LCD Soundsystem

At first, James Murphy wanted us to believe he didn’t care. Nowhere was this cynicism more apparent than in the legendary Losing My Edge. In typical post-modern bravado, Murphy lamented popular music’s devolution from a budding art form to a commodity appropriated as fashion. The kids of the new millennium turned their eclectic music tastes into status stamps, and Murphy felt utterly out of place. In a musical age when nostalgia stifles any hope of originality, how does one endeavor to create anything new? And when you’ve lived long enough to realize that everything’s been done already, why even try?

Murphy’s answer was simple. Step one: Lay bare your influences and come to terms with your lack of originality. Step two: Admit that any new music you create here and now will inexorably “borrow” from those forebears in one way or another, and admit that you simply do not care. Step three: Dance your ass off.

Who knew that over the course of three albums in five years, LCD Soundsystem could follow that formula with such ease? Murphy shamelessly stripped down the synthy sleekness of the past and repackaged it so inventively that it felt refreshing.

On LCD Soundsystem’s latest, appropriately entitled, This Is Happening, Murphy continues to demonstrate his absolute mastery for irreverence. Weeks ago, he released “Drunk Girls,” the album’s shortest, simplest track. Hedonistic without sacrificing perspective, the single swerves between the rowdy, chanted refrains of its club-punk verses and the charming heights of its emotionally charged chorus. “I believe in waking up together,” Murphy croons. “That means making eyes across the room.” The man may giggle at the absurdities of liquored excess, but he never really excludes himself from that same debauched culture. As a result, Murphy sings from a identifiable point of view without appearing too vulnerable this early on in the album.

The rest of This Is Happening follows a different trajectory than its single, evolving into a truly classic record. Each track stands alone as its own distinct electronic opus at no expense to the album’s flow.

On opener “Dance Yrself Clean,” a chorus of percussion pitter-patters around a two-toned bass as Murphy’s bare voice speaks melodically from behind the scenes. As a keyboard tune twirls into earshot, the song resounds with the raw production of an ambitious demo. As our attention begins to wane around the three-minute mark, a snare sounds off and shatters the silence, introducing a heavy, syncopated synth refrain. “Don’t you want me to wake up?” screams Murphy in response to the sudden cacophony. Fortunately, the song never quite reaches bombastic heights, even as it breaks into bursts of boisterous instrumentation that sound like Kraftwerk covering New Order.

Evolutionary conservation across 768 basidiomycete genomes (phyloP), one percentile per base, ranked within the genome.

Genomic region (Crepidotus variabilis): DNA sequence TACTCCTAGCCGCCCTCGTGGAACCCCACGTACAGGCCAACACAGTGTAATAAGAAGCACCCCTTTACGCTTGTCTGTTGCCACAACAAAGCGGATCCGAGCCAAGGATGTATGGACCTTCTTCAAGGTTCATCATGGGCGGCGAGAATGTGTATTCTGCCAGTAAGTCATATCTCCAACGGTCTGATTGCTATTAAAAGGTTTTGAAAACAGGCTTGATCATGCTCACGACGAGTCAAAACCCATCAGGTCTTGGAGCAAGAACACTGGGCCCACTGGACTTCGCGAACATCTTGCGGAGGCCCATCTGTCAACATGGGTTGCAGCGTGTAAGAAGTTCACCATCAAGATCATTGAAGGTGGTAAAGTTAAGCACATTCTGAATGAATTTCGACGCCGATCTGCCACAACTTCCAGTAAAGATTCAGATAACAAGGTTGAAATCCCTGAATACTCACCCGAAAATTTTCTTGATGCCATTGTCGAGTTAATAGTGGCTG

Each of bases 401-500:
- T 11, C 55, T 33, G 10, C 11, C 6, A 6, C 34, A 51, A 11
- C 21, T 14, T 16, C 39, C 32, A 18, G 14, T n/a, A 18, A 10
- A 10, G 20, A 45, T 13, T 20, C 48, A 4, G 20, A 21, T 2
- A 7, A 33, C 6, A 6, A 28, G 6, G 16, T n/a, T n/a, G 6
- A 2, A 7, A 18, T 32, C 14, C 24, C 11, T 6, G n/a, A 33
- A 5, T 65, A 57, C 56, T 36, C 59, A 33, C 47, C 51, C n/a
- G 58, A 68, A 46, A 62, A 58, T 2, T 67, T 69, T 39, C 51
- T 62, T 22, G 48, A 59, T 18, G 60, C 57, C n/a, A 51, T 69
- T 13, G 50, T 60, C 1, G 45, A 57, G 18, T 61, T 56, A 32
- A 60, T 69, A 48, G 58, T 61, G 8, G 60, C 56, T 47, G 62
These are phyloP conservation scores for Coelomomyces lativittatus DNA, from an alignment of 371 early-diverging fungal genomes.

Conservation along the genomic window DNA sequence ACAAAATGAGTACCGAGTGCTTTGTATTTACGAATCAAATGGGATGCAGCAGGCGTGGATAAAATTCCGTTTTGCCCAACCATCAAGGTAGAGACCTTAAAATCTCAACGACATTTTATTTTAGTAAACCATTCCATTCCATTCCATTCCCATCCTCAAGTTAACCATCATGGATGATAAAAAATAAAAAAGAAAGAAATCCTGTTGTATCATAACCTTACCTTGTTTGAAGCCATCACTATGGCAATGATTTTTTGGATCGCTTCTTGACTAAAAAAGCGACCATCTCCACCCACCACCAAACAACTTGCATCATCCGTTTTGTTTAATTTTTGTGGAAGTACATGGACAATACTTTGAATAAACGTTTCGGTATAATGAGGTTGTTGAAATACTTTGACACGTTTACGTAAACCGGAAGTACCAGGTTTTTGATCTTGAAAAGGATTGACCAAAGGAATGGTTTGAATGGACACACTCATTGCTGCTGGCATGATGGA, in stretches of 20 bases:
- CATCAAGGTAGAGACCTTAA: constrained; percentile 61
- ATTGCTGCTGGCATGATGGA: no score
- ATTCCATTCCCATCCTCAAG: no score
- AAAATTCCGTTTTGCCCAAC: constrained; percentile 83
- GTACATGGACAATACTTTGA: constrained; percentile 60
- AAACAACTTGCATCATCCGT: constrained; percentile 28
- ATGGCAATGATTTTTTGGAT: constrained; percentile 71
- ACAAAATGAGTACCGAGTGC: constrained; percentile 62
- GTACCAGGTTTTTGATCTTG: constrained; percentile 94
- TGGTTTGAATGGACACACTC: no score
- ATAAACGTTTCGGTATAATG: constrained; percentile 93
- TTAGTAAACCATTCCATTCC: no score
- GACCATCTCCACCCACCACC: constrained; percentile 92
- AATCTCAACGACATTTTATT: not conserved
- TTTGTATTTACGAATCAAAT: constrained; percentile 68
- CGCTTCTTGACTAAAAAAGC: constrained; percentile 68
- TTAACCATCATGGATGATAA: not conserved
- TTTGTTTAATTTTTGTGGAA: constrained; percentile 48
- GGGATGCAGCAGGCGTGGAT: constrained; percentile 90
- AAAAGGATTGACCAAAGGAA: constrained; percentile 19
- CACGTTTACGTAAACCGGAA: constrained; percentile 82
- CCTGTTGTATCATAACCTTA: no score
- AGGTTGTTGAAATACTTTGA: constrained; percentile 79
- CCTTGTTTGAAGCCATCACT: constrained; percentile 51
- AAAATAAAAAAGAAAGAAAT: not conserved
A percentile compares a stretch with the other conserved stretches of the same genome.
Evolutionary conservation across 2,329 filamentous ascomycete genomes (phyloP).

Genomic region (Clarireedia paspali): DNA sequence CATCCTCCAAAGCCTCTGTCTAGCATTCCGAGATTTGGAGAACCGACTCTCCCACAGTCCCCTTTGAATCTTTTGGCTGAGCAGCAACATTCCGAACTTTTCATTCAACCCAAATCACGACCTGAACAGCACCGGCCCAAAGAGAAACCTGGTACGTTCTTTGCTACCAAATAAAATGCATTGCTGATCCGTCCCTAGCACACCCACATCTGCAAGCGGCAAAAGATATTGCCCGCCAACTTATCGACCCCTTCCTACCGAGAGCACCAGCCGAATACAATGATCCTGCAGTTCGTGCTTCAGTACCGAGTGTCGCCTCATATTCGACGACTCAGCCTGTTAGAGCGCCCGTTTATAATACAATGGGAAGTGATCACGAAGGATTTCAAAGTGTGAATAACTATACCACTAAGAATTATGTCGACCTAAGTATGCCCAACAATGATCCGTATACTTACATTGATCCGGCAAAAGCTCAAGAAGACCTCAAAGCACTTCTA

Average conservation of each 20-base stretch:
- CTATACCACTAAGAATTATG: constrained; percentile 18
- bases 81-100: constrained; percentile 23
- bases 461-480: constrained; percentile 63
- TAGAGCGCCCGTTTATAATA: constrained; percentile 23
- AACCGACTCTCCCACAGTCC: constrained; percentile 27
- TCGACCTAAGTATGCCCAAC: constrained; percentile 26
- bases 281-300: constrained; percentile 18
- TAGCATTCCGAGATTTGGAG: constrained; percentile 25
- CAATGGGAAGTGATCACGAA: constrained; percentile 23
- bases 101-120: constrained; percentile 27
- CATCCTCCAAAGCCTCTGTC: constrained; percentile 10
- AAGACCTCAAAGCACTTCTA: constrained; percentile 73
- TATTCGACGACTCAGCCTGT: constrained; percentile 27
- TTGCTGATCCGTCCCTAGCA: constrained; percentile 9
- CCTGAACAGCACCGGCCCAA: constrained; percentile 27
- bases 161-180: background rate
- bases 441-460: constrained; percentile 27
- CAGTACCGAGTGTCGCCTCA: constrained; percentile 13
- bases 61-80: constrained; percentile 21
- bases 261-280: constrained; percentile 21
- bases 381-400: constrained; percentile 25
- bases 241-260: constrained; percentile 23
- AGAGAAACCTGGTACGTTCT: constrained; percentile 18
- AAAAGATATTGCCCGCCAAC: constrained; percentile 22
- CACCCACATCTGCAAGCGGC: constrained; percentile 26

“I Can Change,” the album’s next most radio-friendly track, finds Murphy smoothly sailing through the upper registers of his voice over a bouncy bed of synthesizers. At first Murphy bemoans the demands his lover makes of him, resisting the inevitable changes his relationship requires. Eventually, he surrenders: “I can change, I can change, I can change / If it helps you fall in love,” he professes as the wall of synth sweeps over his quickly fading voice.

No song pulls heartstrings harder than “All I Want,” a slow-burning homage to Bowie’s immortal anthem, “Heroes.” Clattering pianos adorn a swirling guitar line while Murphy bares himself with the same emotional honesty that gave “All My Friends” its poetically melancholic pulse. He continuously begs for pity and “bitter tears,” even as the song’s soothing tones gradually lose their innocence and begin to decay. Eventually, frenzied dissonance overtakes the melody, and Murphy is left wailing into the night, hopelessly pleading to be taken home.

Above everything, This Is Happening represents LCD Soundsystem at its most impulsive. But then again, on an album purported to be Murphy’s last under the LCD Soundsystem moniker, how could we possibly expect restraint from a man who rarely exhibits any? If the cover photograph indicates anything about what to find within, it is an album rich with Murphy’s finest, most brazen songwriting. On “You Wanted a Hit,” Murphy laughs in the face of a singles-hungry record label by providing it with nine minutes of driving guitar and bass interspersed with brief bouts of synthesized chaos. A seemingly-intoxicated Murphy rambles through the comedic trance of “Pow Pow” and recycled sounds from the studio trickle through the haze. Only Murphy’s composed lunacy could have conceived of centering the psychedelic drone of “Somebody’s Calling Me” around two piano notes separated by a whole step.

As the looping tones and jittery guitars close out Murphy’s wistful vision on “Home,” the resulting catharsis feels complete. In the end, This Is Happening does not only allow LCD Soundsystem its last laugh on the dance floor but also provides Murphy with his final stomping ground. Throughout the entire album, not a single moment feels free from his artistic whims. We find Murphy at his most intimate and his most mature. He has created something devastatingly unassuming that invites you in and never lets go. Regardless of his intentions years ago, This Is Happening serves as a testament to James Murphy’s talented ability to care.

The album, currently streaming on LCD Soundsystem’s website, is slated for release on May 17.

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